WASHINGTON — More than 20 months after the Dodd-Frank Act became law, it's still the main area of partisan conflict for the House Financial Services Committee, but it's being recast as part of the debate over deficit reduction.
On Tuesday, 19 of the panel's 27 Democrats released a written dissent to a recent Republican effort to repeal the provisions of the law that establish a system for winding down large financial firms. Republicans claim that the proposal, which passed the committee on a party-line vote last week, will cut the deficit by $30 billion over 10 years.
But the Democrats, led by Rep. Barney Frank, noted that Dodd-Frank's liquidation authority will not increase the deficit over the long term, and said the 10-year window offers a misleading picture because the law requires the government to eventually recover the costs of any liquidation from large financial firms.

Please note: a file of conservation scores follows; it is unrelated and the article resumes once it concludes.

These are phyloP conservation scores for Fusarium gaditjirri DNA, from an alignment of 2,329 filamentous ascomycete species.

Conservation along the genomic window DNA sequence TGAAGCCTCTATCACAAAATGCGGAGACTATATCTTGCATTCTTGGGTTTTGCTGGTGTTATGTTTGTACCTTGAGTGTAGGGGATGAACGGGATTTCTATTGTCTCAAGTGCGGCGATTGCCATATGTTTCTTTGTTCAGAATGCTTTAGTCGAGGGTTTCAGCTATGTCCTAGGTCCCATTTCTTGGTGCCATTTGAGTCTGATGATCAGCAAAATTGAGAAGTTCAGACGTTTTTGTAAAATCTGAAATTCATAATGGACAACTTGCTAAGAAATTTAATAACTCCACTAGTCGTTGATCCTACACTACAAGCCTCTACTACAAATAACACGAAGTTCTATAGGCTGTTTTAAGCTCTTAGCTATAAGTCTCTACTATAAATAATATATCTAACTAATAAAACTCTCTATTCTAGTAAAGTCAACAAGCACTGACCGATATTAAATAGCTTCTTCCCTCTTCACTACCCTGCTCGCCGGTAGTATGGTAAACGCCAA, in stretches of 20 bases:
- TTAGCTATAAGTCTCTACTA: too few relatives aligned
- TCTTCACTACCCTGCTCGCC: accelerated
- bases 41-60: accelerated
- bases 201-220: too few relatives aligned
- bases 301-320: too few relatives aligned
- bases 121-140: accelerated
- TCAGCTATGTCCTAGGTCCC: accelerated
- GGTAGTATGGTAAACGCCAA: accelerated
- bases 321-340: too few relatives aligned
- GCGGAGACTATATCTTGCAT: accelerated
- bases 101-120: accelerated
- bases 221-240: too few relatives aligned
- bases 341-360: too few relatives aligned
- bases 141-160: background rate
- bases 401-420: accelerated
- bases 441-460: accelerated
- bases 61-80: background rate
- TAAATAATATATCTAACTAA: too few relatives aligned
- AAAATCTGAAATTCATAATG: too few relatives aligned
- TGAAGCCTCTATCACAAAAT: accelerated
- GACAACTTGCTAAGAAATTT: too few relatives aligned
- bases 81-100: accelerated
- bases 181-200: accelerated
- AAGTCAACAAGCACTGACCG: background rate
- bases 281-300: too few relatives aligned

"We are very disappointed by the partisan, non-substantive approach taken by the Republican majority to the important issue of deficit reduction," the Democrats said in their statement.
At last week's hearing, committee Democrats made a counter-proposal. Instead of repealing the liquidation authority, they argued, $30 billion should simply be collected from the industry to fund any large bank failure.
"The Republicans, expressing great sympathy for the banks which they believe, apparently, to be overtaxed," the Democrats wrote in their dissent, "and thinking that these banks should not have to contribute to paying the cost of the financial crisis they caused, voted this down on a party line vote."
Republicans cast the Democratic offer in very different terms.
"Everyone knows this tax would be paid by consumers at a time when Americans are already being hit with a doubling of gas prices since President Obama came into office," committee Chairman Spencer Bachus said in an April 18 press release. "This tax would also drive up the cost of credit, reduce services and weaken the U.S. economy."